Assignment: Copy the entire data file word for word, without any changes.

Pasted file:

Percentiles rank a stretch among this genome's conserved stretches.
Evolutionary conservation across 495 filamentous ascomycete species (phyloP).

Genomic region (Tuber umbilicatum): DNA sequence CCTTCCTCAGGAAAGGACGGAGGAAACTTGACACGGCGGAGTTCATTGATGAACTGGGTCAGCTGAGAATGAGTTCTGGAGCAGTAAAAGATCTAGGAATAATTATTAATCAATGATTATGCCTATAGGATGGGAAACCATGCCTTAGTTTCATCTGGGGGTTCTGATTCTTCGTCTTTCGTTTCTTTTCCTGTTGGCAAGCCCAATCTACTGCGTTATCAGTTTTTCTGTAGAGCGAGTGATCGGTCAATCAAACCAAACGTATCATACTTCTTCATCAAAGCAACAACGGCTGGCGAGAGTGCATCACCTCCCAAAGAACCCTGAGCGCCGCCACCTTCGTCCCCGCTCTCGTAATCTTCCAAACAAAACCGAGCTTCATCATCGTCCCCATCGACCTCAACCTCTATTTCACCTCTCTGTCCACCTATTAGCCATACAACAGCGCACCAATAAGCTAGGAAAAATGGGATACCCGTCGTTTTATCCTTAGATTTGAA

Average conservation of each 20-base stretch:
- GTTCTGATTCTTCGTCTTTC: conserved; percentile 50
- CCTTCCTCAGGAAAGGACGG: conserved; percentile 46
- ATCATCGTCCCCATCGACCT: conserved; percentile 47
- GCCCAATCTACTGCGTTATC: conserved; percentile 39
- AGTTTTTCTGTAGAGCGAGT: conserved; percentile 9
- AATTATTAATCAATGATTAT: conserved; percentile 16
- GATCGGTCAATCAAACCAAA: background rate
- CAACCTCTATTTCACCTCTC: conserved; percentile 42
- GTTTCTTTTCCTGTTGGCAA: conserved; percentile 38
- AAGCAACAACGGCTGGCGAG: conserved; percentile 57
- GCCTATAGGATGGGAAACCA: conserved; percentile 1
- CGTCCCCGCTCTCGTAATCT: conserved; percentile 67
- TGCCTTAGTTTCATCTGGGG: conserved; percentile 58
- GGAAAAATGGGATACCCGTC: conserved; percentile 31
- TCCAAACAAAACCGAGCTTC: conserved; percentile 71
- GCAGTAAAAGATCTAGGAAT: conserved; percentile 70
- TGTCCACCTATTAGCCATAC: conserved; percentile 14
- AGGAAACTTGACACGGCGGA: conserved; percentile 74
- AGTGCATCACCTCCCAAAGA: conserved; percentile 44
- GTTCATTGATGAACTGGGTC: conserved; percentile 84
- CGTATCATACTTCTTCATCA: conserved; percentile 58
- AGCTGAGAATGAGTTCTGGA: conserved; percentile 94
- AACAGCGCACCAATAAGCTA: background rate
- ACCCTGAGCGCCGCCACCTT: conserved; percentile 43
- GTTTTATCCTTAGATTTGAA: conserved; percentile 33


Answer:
Percentiles rank a stretch among this genome's conserved stretches.
Evolutionary conservation across 495 filamentous ascomycete species (phyloP).

Genomic region (Tuber umbilicatum): DNA sequence CCTTCCTCAGGAAAGGACGGAGGAAACTTGACACGGCGGAGTTCATTGATGAACTGGGTCAGCTGAGAATGAGTTCTGGAGCAGTAAAAGATCTAGGAATAATTATTAATCAATGATTATGCCTATAGGATGGGAAACCATGCCTTAGTTTCATCTGGGGGTTCTGATTCTTCGTCTTTCGTTTCTTTTCCTGTTGGCAAGCCCAATCTACTGCGTTATCAGTTTTTCTGTAGAGCGAGTGATCGGTCAATCAAACCAAACGTATCATACTTCTTCATCAAAGCAACAACGGCTGGCGAGAGTGCATCACCTCCCAAAGAACCCTGAGCGCCGCCACCTTCGTCCCCGCTCTCGTAATCTTCCAAACAAAACCGAGCTTCATCATCGTCCCCATCGACCTCAACCTCTATTTCACCTCTCTGTCCACCTATTAGCCATACAACAGCGCACCAATAAGCTAGGAAAAATGGGATACCCGTCGTTTTATCCTTAGATTTGAA

Average conservation of each 20-base stretch:
- GTTCTGATTCTTCGTCTTTC: conserved; percentile 50
- CCTTCCTCAGGAAAGGACGG: conserved; percentile 46
- ATCATCGTCCCCATCGACCT: conserved; percentile 47
- GCCCAATCTACTGCGTTATC: conserved; percentile 39
- AGTTTTTCTGTAGAGCGAGT: conserved; percentile 9
- AATTATTAATCAATGATTAT: conserved; percentile 16
- GATCGGTCAATCAAACCAAA: background rate
- CAACCTCTATTTCACCTCTC: conserved; percentile 42
- GTTTCTTTTCCTGTTGGCAA: conserved; percentile 38
- AAGCAACAACGGCTGGCGAG: conserved; percentile 57
- GCCTATAGGATGGGAAACCA: conserved; percentile 1
- CGTCCCCGCTCTCGTAATCT: conserved; percentile 67
- TGCCTTAGTTTCATCTGGGG: conserved; percentile 58
- GGAAAAATGGGATACCCGTC: conserved; percentile 31
- TCCAAACAAAACCGAGCTTC: conserved; percentile 71
- GCAGTAAAAGATCTAGGAAT: conserved; percentile 70
- TGTCCACCTATTAGCCATAC: conserved; percentile 14
- AGGAAACTTGACACGGCGGA: conserved; percentile 74
- AGTGCATCACCTCCCAAAGA: conserved; percentile 44
- GTTCATTGATGAACTGGGTC: conserved; percentile 84
- CGTATCATACTTCTTCATCA: conserved; percentile 58
- AGCTGAGAATGAGTTCTGGA: conserved; percentile 94
- AACAGCGCACCAATAAGCTA: background rate
- ACCCTGAGCGCCGCCACCTT: conserved; percentile 43
- GTTTTATCCTTAGATTTGAA: conserved; percentile 33